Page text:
NHL

Brad Marchand's mom says missing Olympics would be deep disappointment

The mother of a Nova Scotia-born NHL player poised to make a bid to join Team Canada says the league's decision to pass on the Olympics is a deep disappointment.

The Olympics remain Bruins star's dream

CBC Sports looks back at Canada's gold medal hockey moments after the NHL announced that it's players would not compete in Pyeongchang 2018. 0:36

The mother of a Nova Scotia-born NHL player poised to make a bid to join Team Canada says the league's decision to pass on the Olympics is a deep disappointment.

Lynn Marchand, 54, said even though her son Brad Marchand has won gold with Canadian teams at the World Juniors, last fall's World Cup of Hockey and the Stanley Cup six years ago with the Boston Bruins, the Olympics remained his dream.

The scrappy 28-year-old player from Halifax — who was in the news on Tuesday for a nasty spearing penalty — seemed well positioned to make his first Olympic team, but the NHL announced on Monday it's taking a pass on the 2018 Games.

The league released a statement on Monday afternoon saying it "considers the matter officially closed." 6:27

Marchand says she, her husband Kevin and Marchand's two siblings would have travelled to Pyeongchang, South Korea, to watch had he been selected.

"If he doesn't go to the Olympics in 2018, it makes it a very slim chance he can go in 2022, when youngsters will be coming up in the league," she said.

"The announcement was extremely disappointing. ... We don't know where Brad will be playing and what his performance will be in five years."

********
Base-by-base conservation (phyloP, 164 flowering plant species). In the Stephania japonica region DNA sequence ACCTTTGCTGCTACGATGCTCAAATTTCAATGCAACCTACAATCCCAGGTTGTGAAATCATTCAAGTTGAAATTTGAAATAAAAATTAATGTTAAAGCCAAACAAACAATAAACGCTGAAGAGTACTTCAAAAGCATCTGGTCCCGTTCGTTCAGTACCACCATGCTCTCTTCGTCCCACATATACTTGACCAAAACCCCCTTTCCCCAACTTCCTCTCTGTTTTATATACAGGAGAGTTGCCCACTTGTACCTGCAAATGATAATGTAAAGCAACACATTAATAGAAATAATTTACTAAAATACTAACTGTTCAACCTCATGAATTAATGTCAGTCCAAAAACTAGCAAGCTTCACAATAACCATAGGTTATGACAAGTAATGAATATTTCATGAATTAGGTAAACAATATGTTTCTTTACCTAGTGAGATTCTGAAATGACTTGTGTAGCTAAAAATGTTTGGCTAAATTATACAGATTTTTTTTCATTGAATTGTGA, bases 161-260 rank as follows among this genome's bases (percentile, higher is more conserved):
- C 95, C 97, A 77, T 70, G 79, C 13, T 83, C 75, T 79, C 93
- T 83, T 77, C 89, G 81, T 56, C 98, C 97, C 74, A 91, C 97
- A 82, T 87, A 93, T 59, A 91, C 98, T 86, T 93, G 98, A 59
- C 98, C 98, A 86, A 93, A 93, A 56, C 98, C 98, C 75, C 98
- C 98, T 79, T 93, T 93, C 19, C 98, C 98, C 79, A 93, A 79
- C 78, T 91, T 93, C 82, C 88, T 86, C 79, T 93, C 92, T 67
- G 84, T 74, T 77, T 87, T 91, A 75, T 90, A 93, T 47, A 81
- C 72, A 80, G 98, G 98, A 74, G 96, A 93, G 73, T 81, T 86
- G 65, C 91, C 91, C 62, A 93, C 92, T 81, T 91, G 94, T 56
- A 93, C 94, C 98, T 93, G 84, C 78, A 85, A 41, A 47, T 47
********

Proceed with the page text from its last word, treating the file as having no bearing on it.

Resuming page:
Lynn Marchand says she is hoping the league's move is simply a negotiating tactic, but if the decision stands the NHL is removing elite players' chance to compete at their sport's highest level — and for their families to witness the Games.

"The Olympics is such a huge, global sporting event that incorporates the skills of the greatest athletes across the world and it's something that most athletes strive their whole lives to achieve," she said.

Marchand said while she understands there is a cost to the league to participating, she argues the NHL needs to look beyond the bottom line and consider how important competing in the Olympics is to athletes, hockey fans and their nations.

She said she doubts her son will take a position similar to that of Russian superstar Alex Ovechkin, who has said he will go to the Olympics despite the league's non-participation.

"He [Marchand] would probably love to consider that, but to be one to come out and state it ... I think he'll wait and see what other players of Team Canada are thinking of doing," she said.

Marchand is third in NHL scoring and had a strong performance at the World Cup of Hockey, where he scored the game-winner against Team Europe.

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